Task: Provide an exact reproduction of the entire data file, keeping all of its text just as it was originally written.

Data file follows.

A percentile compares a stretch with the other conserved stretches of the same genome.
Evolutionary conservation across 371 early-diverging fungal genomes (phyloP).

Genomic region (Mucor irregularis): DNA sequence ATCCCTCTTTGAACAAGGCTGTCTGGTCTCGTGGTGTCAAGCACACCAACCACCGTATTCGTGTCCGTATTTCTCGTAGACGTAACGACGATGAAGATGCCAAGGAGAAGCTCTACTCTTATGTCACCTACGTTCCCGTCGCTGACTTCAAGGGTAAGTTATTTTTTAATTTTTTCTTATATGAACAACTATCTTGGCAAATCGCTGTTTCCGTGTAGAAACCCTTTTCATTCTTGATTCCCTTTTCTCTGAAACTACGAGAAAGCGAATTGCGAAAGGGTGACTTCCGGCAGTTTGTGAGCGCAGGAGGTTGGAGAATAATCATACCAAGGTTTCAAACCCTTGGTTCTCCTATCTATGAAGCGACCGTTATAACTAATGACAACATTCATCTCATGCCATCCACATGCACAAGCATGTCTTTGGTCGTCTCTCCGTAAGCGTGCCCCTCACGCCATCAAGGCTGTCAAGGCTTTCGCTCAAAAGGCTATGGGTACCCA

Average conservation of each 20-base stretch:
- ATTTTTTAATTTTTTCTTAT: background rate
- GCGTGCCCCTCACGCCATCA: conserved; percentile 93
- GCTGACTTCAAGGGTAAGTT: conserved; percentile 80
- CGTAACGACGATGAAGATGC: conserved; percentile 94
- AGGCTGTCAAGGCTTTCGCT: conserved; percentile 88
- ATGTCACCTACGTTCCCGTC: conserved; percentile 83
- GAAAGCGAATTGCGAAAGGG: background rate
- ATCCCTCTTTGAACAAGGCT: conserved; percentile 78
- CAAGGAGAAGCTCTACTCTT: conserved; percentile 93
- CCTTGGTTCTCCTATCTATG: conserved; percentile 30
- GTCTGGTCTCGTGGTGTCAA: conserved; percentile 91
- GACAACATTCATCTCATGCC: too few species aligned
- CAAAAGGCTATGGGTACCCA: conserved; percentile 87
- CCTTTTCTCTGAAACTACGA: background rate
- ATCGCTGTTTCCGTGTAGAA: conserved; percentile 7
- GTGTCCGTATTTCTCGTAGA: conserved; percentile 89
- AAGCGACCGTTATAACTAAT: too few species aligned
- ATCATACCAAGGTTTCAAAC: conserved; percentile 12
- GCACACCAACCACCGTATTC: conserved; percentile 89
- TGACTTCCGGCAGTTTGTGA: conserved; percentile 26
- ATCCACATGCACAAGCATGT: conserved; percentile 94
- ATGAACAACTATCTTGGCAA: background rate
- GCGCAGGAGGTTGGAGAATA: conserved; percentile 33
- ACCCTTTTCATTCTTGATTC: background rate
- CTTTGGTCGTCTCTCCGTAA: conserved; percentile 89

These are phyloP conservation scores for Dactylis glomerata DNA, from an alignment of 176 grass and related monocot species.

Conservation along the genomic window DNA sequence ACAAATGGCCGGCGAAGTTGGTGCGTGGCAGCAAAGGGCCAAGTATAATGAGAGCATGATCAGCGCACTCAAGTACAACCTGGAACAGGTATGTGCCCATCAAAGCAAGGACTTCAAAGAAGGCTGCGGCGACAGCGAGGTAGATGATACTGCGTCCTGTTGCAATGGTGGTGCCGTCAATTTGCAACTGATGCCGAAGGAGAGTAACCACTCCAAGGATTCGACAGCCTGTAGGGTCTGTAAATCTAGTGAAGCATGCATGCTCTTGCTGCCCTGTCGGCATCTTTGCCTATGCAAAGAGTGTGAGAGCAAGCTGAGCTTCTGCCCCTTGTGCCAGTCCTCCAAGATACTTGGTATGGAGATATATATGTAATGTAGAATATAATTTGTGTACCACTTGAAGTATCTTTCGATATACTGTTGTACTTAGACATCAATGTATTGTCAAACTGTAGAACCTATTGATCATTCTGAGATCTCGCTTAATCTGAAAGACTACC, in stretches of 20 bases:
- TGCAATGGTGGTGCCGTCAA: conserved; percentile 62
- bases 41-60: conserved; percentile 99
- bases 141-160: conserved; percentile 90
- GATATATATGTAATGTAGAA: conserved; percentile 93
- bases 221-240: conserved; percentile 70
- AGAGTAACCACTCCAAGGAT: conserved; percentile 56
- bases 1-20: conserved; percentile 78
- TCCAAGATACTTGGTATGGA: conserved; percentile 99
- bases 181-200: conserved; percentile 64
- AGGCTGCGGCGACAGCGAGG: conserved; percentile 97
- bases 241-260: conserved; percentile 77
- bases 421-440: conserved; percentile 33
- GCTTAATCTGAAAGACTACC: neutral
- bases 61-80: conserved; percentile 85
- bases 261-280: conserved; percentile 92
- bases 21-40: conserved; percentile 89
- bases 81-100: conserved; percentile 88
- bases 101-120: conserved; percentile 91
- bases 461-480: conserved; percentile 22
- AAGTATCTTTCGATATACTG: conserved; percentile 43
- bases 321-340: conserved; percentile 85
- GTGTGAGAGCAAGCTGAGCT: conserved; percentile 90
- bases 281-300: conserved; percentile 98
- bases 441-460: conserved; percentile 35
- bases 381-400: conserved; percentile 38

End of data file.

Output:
A percentile compares a stretch with the other conserved stretches of the same genome.
Evolutionary conservation across 371 early-diverging fungal genomes (phyloP).

Genomic region (Mucor irregularis): DNA sequence ATCCCTCTTTGAACAAGGCTGTCTGGTCTCGTGGTGTCAAGCACACCAACCACCGTATTCGTGTCCGTATTTCTCGTAGACGTAACGACGATGAAGATGCCAAGGAGAAGCTCTACTCTTATGTCACCTACGTTCCCGTCGCTGACTTCAAGGGTAAGTTATTTTTTAATTTTTTCTTATATGAACAACTATCTTGGCAAATCGCTGTTTCCGTGTAGAAACCCTTTTCATTCTTGATTCCCTTTTCTCTGAAACTACGAGAAAGCGAATTGCGAAAGGGTGACTTCCGGCAGTTTGTGAGCGCAGGAGGTTGGAGAATAATCATACCAAGGTTTCAAACCCTTGGTTCTCCTATCTATGAAGCGACCGTTATAACTAATGACAACATTCATCTCATGCCATCCACATGCACAAGCATGTCTTTGGTCGTCTCTCCGTAAGCGTGCCCCTCACGCCATCAAGGCTGTCAAGGCTTTCGCTCAAAAGGCTATGGGTACCCA

Average conservation of each 20-base stretch:
- ATTTTTTAATTTTTTCTTAT: background rate
- GCGTGCCCCTCACGCCATCA: conserved; percentile 93
- GCTGACTTCAAGGGTAAGTT: conserved; percentile 80
- CGTAACGACGATGAAGATGC: conserved; percentile 94
- AGGCTGTCAAGGCTTTCGCT: conserved; percentile 88
- ATGTCACCTACGTTCCCGTC: conserved; percentile 83
- GAAAGCGAATTGCGAAAGGG: background rate
- ATCCCTCTTTGAACAAGGCT: conserved; percentile 78
- CAAGGAGAAGCTCTACTCTT: conserved; percentile 93
- CCTTGGTTCTCCTATCTATG: conserved; percentile 30
- GTCTGGTCTCGTGGTGTCAA: conserved; percentile 91
- GACAACATTCATCTCATGCC: too few species aligned
- CAAAAGGCTATGGGTACCCA: conserved; percentile 87
- CCTTTTCTCTGAAACTACGA: background rate
- ATCGCTGTTTCCGTGTAGAA: conserved; percentile 7
- GTGTCCGTATTTCTCGTAGA: conserved; percentile 89
- AAGCGACCGTTATAACTAAT: too few species aligned
- ATCATACCAAGGTTTCAAAC: conserved; percentile 12
- GCACACCAACCACCGTATTC: conserved; percentile 89
- TGACTTCCGGCAGTTTGTGA: conserved; percentile 26
- ATCCACATGCACAAGCATGT: conserved; percentile 94
- ATGAACAACTATCTTGGCAA: background rate
- GCGCAGGAGGTTGGAGAATA: conserved; percentile 33
- ACCCTTTTCATTCTTGATTC: background rate
- CTTTGGTCGTCTCTCCGTAA: conserved; percentile 89

These are phyloP conservation scores for Dactylis glomerata DNA, from an alignment of 176 grass and related monocot species.

Conservation along the genomic window DNA sequence ACAAATGGCCGGCGAAGTTGGTGCGTGGCAGCAAAGGGCCAAGTATAATGAGAGCATGATCAGCGCACTCAAGTACAACCTGGAACAGGTATGTGCCCATCAAAGCAAGGACTTCAAAGAAGGCTGCGGCGACAGCGAGGTAGATGATACTGCGTCCTGTTGCAATGGTGGTGCCGTCAATTTGCAACTGATGCCGAAGGAGAGTAACCACTCCAAGGATTCGACAGCCTGTAGGGTCTGTAAATCTAGTGAAGCATGCATGCTCTTGCTGCCCTGTCGGCATCTTTGCCTATGCAAAGAGTGTGAGAGCAAGCTGAGCTTCTGCCCCTTGTGCCAGTCCTCCAAGATACTTGGTATGGAGATATATATGTAATGTAGAATATAATTTGTGTACCACTTGAAGTATCTTTCGATATACTGTTGTACTTAGACATCAATGTATTGTCAAACTGTAGAACCTATTGATCATTCTGAGATCTCGCTTAATCTGAAAGACTACC, in stretches of 20 bases:
- TGCAATGGTGGTGCCGTCAA: conserved; percentile 62
- bases 41-60: conserved; percentile 99
- bases 141-160: conserved; percentile 90
- GATATATATGTAATGTAGAA: conserved; percentile 93
- bases 221-240: conserved; percentile 70
- AGAGTAACCACTCCAAGGAT: conserved; percentile 56
- bases 1-20: conserved; percentile 78
- TCCAAGATACTTGGTATGGA: conserved; percentile 99
- bases 181-200: conserved; percentile 64
- AGGCTGCGGCGACAGCGAGG: conserved; percentile 97
- bases 241-260: conserved; percentile 77
- bases 421-440: conserved; percentile 33
- GCTTAATCTGAAAGACTACC: neutral
- bases 61-80: conserved; percentile 85
- bases 261-280: conserved; percentile 92
- bases 21-40: conserved; percentile 89
- bases 81-100: conserved; percentile 88
- bases 101-120: conserved; percentile 91
- bases 461-480: conserved; percentile 22
- AAGTATCTTTCGATATACTG: conserved; percentile 43
- bases 321-340: conserved; percentile 85
- GTGTGAGAGCAAGCTGAGCT: conserved; percentile 90
- bases 281-300: conserved; percentile 98
- bases 441-460: conserved; percentile 35
- bases 381-400: conserved; percentile 38